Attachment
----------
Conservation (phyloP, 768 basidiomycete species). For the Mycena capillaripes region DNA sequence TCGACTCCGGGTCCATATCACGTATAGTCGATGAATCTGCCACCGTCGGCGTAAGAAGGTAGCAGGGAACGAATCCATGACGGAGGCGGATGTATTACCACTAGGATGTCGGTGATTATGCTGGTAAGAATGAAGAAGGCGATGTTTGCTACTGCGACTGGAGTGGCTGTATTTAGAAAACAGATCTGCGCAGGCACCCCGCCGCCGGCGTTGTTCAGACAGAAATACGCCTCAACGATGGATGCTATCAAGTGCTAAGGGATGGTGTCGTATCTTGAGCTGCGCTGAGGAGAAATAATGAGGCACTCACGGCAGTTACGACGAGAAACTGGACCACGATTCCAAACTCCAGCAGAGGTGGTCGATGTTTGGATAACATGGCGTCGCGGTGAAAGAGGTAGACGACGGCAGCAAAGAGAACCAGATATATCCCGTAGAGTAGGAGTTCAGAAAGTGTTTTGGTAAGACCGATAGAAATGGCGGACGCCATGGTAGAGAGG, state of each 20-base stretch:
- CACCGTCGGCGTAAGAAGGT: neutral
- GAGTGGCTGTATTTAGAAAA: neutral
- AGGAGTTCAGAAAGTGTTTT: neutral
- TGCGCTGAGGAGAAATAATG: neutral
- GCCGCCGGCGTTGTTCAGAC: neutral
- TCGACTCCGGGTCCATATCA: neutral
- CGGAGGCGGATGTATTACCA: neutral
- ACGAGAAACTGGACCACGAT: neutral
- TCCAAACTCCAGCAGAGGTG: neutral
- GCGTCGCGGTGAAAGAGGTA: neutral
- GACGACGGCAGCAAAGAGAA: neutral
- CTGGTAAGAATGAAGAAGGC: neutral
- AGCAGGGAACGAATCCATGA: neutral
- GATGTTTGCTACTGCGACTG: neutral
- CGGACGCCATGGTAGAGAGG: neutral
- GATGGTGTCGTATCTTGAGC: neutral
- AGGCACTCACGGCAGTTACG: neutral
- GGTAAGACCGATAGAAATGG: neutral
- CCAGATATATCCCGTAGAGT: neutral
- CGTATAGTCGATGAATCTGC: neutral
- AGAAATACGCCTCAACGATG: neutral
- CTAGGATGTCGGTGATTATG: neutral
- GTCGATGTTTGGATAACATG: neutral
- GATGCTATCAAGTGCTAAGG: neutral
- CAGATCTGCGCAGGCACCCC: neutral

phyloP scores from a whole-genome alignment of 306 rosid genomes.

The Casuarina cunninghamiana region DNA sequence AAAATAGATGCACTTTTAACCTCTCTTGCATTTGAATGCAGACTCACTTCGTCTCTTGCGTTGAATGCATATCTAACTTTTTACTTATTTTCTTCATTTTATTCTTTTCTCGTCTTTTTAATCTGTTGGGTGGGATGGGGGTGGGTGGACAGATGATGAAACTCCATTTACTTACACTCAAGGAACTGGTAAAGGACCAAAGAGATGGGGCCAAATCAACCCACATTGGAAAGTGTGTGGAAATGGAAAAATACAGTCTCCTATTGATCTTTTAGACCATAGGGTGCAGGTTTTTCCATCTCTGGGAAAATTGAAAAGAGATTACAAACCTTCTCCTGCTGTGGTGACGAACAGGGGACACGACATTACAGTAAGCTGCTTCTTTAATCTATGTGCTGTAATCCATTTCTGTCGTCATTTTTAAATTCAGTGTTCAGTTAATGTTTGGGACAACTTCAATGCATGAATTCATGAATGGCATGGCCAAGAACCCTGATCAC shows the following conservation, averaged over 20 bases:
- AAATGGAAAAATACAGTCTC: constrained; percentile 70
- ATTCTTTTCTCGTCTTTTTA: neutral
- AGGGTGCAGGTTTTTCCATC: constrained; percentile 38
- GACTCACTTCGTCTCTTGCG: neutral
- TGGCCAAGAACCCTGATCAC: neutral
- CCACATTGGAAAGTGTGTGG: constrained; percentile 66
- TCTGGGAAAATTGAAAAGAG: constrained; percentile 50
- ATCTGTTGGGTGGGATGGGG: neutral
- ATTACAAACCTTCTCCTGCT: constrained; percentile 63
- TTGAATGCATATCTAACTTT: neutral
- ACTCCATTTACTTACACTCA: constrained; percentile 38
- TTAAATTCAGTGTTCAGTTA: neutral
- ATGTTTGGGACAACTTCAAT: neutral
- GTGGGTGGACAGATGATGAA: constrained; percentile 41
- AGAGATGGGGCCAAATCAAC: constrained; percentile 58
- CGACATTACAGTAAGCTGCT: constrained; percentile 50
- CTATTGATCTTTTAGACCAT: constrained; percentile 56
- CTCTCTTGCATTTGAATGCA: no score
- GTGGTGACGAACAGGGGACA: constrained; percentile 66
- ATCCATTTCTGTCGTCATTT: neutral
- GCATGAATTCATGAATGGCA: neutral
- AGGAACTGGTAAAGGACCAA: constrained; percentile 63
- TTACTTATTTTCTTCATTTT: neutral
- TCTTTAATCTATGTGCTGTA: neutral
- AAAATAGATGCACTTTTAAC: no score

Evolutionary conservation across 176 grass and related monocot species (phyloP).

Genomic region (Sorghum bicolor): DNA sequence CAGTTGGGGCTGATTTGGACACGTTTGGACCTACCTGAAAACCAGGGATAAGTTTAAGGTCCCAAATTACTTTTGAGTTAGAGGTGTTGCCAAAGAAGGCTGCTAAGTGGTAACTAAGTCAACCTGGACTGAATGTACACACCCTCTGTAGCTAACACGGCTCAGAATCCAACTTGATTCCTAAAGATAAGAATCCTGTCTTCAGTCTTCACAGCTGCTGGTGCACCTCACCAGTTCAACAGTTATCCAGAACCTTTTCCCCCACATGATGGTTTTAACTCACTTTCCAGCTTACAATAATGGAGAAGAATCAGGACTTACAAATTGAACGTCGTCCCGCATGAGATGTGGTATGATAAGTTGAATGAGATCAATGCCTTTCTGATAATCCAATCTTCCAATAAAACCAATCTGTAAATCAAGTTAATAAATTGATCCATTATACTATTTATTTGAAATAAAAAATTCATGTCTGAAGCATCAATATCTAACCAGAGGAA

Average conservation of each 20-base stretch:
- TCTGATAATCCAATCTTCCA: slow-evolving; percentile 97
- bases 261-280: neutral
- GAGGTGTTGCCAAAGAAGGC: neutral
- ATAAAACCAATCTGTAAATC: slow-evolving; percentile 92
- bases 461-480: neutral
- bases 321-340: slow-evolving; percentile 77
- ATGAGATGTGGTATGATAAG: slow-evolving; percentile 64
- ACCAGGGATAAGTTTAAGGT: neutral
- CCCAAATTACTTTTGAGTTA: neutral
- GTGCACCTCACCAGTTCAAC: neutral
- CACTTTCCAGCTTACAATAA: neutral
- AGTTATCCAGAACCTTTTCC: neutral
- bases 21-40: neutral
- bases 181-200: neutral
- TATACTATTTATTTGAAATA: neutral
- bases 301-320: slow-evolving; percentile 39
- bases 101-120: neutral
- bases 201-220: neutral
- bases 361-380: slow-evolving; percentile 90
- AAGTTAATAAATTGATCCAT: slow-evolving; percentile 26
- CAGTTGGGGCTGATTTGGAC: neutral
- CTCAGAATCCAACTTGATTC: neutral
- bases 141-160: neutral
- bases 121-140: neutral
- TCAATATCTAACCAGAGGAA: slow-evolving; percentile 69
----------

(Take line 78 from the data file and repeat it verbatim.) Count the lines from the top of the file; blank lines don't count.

- CTCAGAATCCAACTTGATTC: neutral